Nevada legislative counsel checking on seating Assemblyman Brooks


CARSON CITY - "I'm innocent. Marilyn wants to kill me."

Those were the surprising comments made Monday by Assemblyman Steven Brooks, D-North Las Vegas, about 18 hours after his release Sunday from the Las Vegas jail after posting a $100,000 bail. He faces a felony charge of making threats against Assembly Speaker Marilyn Kirkpatrick, also D-North Las Vegas.

Brooks, 40, told Review-Journal columnist Steve Sebelius that he was speaking metaphorically about Kirkpatrick, whose complaint against the second-term Assembly member led to his arrest Saturday night by North Las Vegas police.

"Any person who abuses their power and throws somebody in jail wants to kill me," Brooks said.

Kirkpatrick and members of her staff did not return calls for comment.

Brooks emailed another Review-Journal reporter and said only that he was doing well.

Brooks said he will hold a 10 a.m. news conference today at his Legislative Building office in Carson City. He has hired Henderson public relations representative Reggie Burton and Las Vegas attorney Mitchell Posin.

Kirkpatrick, meanwhile, is under police protection.

Legislative police also are prepared to watch Brooks, Kirkpatrick and other legislators closely at an 8:30 a.m. pre-session budget hearing Wednesday. Brooks and Kirkpatrick are members of the budget subcommittee, which will meet in Carson City and have participants by teleconference in Las Vegas.

"We will do everything we can for legislators that may have concerns," said Rick Combs, administrator of the Legislative Counsel Bureau.

Legislative Counsel Brenda Erdoes said she has not received any requests from legislators on how to react to the allegations against Brooks, but she said she is examining legislative rules on whether a member can be blocked from taking office.

"We read the papers, too," Erdoes said.

Legislators will be formally sworn in for the 2013 session at noon on Feb. 4.

Assembly Standing Rule 23 calls for creation of a bipartisan committee to hear allegations of ethics violations or other misdeeds. The rule calls for the member making the allegations to sign a complaint and the speaker to name some review committee members. In this case, Kirkpatrick may fill both roles.

Under the state constitution, the Assembly can decide the qualifications of its members, even determining whether they should be seated after winning an election. They also can expel a member on a two-thirds vote. Legislators cannot be impeached.

Whether Brooks will appear at the Wednesday hearing remains unknown, as does his current address.

Brooks listed 109 Delighted St., North Las Vegas, as his address when he won re-election last November, but on Monday, a man who was clearing out the house said it was vacant and recently was sold to a new owner.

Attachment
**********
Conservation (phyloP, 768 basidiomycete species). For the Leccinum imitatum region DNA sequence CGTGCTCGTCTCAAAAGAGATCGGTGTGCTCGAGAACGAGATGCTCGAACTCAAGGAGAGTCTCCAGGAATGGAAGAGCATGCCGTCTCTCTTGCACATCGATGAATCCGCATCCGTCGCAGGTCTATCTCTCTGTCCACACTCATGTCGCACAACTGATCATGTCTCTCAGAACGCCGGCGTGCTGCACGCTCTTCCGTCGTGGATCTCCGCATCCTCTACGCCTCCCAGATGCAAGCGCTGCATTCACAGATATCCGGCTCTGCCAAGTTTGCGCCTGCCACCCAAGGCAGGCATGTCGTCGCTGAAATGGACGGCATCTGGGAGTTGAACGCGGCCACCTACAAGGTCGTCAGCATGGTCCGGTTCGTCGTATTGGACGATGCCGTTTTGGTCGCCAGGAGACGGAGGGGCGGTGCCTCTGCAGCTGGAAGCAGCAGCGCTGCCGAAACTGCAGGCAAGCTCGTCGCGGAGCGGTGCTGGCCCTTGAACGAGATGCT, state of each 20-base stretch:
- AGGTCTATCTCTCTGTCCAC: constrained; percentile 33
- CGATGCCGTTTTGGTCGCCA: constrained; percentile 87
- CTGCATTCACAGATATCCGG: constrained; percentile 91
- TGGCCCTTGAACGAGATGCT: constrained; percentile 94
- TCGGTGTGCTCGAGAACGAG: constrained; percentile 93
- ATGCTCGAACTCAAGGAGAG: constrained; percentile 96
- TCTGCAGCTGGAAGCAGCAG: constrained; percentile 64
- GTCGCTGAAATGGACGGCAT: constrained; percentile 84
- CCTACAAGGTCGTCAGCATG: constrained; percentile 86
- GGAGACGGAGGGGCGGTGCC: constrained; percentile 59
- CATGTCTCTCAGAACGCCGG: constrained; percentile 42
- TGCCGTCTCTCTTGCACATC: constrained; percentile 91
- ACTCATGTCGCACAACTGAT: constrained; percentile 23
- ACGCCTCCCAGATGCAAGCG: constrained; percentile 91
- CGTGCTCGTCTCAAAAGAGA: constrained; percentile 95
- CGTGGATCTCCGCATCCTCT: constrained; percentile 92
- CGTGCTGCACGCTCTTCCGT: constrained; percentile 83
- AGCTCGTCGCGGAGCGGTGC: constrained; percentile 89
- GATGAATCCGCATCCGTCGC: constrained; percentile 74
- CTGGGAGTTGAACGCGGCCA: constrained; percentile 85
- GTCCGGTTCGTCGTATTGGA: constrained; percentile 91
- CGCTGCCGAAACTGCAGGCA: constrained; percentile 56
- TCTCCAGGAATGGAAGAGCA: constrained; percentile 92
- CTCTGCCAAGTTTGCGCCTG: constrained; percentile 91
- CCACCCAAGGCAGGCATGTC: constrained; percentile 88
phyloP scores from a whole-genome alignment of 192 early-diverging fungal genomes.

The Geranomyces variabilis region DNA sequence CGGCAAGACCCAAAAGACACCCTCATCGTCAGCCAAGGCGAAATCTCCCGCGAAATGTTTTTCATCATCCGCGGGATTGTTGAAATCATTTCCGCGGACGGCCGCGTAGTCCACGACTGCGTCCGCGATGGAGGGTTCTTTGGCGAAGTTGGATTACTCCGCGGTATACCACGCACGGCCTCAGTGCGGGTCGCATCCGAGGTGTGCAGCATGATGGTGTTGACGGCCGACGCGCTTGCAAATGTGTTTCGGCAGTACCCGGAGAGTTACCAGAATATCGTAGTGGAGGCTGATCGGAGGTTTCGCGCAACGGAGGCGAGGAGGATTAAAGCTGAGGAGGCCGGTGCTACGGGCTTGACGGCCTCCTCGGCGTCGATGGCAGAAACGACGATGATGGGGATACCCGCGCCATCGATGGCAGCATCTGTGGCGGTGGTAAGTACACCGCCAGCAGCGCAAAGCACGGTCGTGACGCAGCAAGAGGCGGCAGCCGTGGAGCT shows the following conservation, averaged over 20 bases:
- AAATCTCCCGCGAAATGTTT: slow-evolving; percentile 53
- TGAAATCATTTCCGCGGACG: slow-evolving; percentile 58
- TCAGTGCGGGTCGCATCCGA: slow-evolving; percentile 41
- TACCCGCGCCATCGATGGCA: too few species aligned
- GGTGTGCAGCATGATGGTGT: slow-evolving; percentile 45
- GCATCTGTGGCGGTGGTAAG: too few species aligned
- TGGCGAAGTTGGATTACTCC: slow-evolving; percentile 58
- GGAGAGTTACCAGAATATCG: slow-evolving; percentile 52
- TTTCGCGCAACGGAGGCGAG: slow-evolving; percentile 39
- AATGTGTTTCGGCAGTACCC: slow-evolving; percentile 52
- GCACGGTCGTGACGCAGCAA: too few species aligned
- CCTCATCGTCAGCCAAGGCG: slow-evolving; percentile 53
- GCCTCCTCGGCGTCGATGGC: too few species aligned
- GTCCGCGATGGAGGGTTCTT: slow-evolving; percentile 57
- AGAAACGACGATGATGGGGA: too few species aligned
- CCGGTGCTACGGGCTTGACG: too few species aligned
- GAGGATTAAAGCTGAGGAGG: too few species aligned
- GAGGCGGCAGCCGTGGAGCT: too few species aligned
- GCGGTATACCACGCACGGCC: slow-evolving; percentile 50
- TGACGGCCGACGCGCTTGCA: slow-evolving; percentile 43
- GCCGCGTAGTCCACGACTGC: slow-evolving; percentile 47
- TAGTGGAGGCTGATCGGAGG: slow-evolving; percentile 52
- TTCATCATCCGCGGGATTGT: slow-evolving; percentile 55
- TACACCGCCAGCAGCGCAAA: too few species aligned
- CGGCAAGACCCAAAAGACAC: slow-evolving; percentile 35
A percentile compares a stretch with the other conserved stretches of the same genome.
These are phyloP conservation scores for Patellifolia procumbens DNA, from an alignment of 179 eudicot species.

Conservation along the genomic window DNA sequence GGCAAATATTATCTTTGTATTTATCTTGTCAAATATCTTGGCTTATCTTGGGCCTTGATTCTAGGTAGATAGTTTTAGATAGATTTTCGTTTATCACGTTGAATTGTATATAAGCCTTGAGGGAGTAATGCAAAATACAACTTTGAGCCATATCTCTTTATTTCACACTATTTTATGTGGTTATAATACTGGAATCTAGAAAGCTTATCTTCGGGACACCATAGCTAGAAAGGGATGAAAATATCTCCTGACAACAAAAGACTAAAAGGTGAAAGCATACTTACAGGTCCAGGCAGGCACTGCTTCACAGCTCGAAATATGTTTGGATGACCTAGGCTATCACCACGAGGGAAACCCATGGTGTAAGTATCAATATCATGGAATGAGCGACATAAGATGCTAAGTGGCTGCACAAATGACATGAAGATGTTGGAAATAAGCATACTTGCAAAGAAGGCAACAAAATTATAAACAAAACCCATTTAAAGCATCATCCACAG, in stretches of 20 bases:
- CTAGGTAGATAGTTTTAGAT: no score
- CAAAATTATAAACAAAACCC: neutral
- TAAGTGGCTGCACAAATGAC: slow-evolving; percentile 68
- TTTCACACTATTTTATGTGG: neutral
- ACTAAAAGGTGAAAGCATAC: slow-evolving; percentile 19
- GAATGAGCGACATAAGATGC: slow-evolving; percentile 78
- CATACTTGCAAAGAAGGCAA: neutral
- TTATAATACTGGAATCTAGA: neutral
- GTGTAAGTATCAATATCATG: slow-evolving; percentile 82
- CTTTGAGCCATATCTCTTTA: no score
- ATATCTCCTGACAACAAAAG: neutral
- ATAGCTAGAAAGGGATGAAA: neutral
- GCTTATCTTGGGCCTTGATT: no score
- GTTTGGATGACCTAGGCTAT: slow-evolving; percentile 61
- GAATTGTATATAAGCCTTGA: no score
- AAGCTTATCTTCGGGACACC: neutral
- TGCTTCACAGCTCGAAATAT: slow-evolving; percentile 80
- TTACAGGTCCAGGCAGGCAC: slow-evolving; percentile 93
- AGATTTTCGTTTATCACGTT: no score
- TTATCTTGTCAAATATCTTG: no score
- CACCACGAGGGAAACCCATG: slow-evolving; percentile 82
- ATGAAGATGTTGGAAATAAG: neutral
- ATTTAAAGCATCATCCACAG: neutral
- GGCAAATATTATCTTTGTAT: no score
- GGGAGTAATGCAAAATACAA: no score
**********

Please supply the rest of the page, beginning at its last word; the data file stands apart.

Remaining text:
Secretary of state records show Brooks did not file a required financial disclosure statement - which lists his sources of income, debtors and gifts - by the Jan. 15 deadline. He will be fined for the omission. He filed the statements in both 2011 and 2012.

Las Vegas City Councilman Ricki Barlow said Monday that it is too early to pass judgment on Brooks, who once worked as a staff member for him.

"No one has any facts; before you cast judgment you need to have facts," said Barlow, who said he has known Brooks about 10 years. "He has an opportunity to be heard; everyone is just on speculation at this point."

Barlow said that he found out about the arrest when news broke on Sunday and that given the paucity of details confirmed so far, the incident is "blown way out of proportion."

Brooks, a father of four, said in his legislative biographical sketch that he loves sports of all kinds, including horseback riding, and that he is a graduate of the University of California, Riverside, with a bachelor's degree in biology. On his Twitter account, he said he spent nine years as a math teacher, science teacher and football coach.

He said he was the chairman of the Victory Baptist Church and a member of the boards of the Las Vegas Urban League, the Hispanic Art Museum and Community Partners. He also said he had developed math and science programs.

Brooks, a Los Angeles native, is the Legislature's only member of both African-American and Hispanic heritage. In his first term, he never joined Assembly floor debates and was not associated with notable legislation.

Over the summer, Brooks announced he would introduce legislation seeking a way to provide medical marijuana to the 3,500 people on the state's medical marijuana registry.

North Las Vegas police jailed Brooks about 6 p.m. Saturday after he was arrested without incident during a traffic stop near Carey Avenue and Mount Hood Street. A law enforcement source said a gun was found in Brooks' car.

Several lawmakers have said they knew Brooks has been upset and felt sidelined by Kirkpatrick, who did not give him the chairmanship of the powerful Assembly Ways and Means Committee. She named him to the committee.

Instead, the leadership job went to Assemblywoman Maggie Carlton, D-Las Vegas.

A lawmaker said Brooks seemed agitated during a recent Interim Finance Committee meeting that Carlton chaired. The legislator said that Brooks kept getting up and moving around during the meeting and that he asked the Transportation Department director whether he had checked whether minority business owners were given a fair shake in the awarding of road contracts.

Lawmakers have said that Brooks has approached other members in recent weeks trying to organize an effort to oust Kirkpatrick as speaker, but the move appeared stalled in part because she enjoys widespread support from her party as well as Republican members.

One lawmaker said Monday that Brooks wanted his support to become speaker himself.

Review-Journal reporters Laura Myers, Ben Spillman and Sean Whaley contributed to this report.

 

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